Rohingya crisis: Cornered Suu Kyi to address nation next week

RSTV Bureau
State Counsellor of Myanmar Aung San Suu Kyi, at Presidential Palace in Naypyidaw, Myanmar

State Counsellor of Myanmar Aung San Suu Kyi, at Presidential Palace in Naypyidaw, Myanmar

Myanmar’s leader Aung San Suu Kyi, who is facing flak from the international community for the violence against Rohingya muslims  in Rakhine state, is said to speak out on the crisis in an address to the nation next week.

Myanmar government’s spokesman Zaw Htay said Suu Kyi would “speak for national reconciliation and peace” in a televised address on September 19.

The Nobel laureate has been severely criticised for being silent on the issue.

Scores of Rohingya muslims were killed in violence and lakhs of them have fled to neighbouring countries, especially Bangladesh, to escape the violence.

A crackdown by Myanmar’s army, launched in response to attacks by Rohingya militants on August 25, had pushed the stateless Muslim minority across the border.

Pressure on Suu Kyi continues to mount to condemn the army campaign, which the UN has described as having all the hallmarks of “ethnic cleansing”.

On Wednesday, Suu Kyi’s government announced that she would skip the United Nations General Assembly next week to tackle the crisis unfurling at home.

She was needed in Myanmar to “manage humanitarian assistance” and “security concerns” caused by the violence, said the statement.

Bangladesh is struggling to provide relief for exhausted and hungry refugees — some 60 per cent of whom are children — while nearly 30,000 ethnic Rakhine Buddhists as well as Hindus have also been displaced inside Myanmar.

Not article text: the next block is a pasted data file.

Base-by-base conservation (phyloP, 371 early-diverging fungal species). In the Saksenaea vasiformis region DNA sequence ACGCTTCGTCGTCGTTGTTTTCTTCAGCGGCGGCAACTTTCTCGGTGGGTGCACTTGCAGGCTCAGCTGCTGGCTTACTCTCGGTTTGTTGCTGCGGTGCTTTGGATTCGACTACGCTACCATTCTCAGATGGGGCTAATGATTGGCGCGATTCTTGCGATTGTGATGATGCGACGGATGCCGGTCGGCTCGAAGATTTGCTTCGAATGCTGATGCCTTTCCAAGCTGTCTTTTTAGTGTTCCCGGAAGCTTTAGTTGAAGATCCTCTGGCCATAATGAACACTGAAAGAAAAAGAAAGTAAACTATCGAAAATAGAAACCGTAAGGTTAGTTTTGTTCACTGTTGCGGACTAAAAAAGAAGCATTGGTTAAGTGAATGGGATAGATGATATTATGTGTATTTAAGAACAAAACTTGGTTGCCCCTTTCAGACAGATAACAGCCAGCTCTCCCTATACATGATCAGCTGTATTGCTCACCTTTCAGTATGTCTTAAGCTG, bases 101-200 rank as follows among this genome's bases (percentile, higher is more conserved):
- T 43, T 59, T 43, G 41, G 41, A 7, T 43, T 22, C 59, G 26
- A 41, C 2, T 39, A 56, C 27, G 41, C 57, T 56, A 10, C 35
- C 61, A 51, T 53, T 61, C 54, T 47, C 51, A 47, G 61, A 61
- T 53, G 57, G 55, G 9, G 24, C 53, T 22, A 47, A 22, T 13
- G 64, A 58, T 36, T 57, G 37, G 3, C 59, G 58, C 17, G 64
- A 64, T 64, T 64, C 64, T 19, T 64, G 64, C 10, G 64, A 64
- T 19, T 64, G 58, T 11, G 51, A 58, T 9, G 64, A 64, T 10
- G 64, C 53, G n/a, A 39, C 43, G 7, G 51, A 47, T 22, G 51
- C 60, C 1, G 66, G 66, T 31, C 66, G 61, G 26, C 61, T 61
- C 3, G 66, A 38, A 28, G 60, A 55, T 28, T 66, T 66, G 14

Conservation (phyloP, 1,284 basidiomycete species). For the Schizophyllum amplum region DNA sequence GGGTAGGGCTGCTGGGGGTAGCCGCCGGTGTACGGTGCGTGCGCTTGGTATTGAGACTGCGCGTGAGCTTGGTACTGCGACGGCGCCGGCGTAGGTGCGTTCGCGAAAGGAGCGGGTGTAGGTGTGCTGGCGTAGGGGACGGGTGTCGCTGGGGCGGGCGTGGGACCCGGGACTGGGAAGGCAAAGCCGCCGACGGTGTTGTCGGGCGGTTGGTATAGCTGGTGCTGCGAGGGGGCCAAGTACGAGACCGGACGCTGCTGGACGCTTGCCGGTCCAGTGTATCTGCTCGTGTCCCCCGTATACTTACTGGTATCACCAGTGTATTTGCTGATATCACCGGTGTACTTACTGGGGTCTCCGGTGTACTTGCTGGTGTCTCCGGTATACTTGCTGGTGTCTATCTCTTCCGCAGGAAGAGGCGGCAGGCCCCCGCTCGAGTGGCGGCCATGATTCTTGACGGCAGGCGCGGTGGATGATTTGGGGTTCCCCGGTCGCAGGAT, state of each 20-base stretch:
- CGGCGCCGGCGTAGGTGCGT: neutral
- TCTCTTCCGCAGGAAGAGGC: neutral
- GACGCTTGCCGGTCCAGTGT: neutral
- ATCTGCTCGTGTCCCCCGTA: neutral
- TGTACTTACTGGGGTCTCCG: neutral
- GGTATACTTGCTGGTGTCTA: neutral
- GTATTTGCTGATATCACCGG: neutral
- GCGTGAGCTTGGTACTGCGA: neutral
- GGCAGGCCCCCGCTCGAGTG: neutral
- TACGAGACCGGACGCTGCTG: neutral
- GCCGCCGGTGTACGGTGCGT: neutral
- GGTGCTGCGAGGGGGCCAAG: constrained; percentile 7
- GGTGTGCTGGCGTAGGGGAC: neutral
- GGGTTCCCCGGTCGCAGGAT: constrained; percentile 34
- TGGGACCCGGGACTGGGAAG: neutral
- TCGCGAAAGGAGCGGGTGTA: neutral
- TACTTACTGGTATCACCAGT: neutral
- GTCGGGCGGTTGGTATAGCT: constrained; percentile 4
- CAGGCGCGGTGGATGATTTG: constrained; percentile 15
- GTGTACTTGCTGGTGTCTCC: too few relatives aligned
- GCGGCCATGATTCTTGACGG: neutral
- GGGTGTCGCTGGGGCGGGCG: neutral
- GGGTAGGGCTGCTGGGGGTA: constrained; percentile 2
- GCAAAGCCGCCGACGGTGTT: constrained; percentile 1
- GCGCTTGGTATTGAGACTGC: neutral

Nine thousand more Rohingya refugees poured into Bangladesh on Wednesday, the UN said, as authorities worked to build a new camp for tens of thousands of arrivals who have no shelter.

There is also scant sympathy among Myanmar’s Buddhist majority for the Rohingya, who are branded “Bengalis” — shorthand for illegal immigrants.

The 1.1-million strong Rohingya have suffered years of discrimination in Myanmar, where they are denied citizenship even though many have long-lasting roots in the country.

Bangladesh does not want the group either, though it is providing the refugees with temporary shelter.

Many Rohingyas have died making the perilous journey across the border, with nearly 100 drowning in boat trips across the Naf river that divides the two countri

Suu Kyi, Myanmar’s first civilian leader in decades. The military ran the country for about 50 years until a free election was finally held in 2015.

So far, 12 Nobel laureates signed an open letter urging the Security Council to “intervene immediately by using all available means” to end the tragedy and “crimes against humanity” unfolding in Rakhine.

(With inputs from PTI)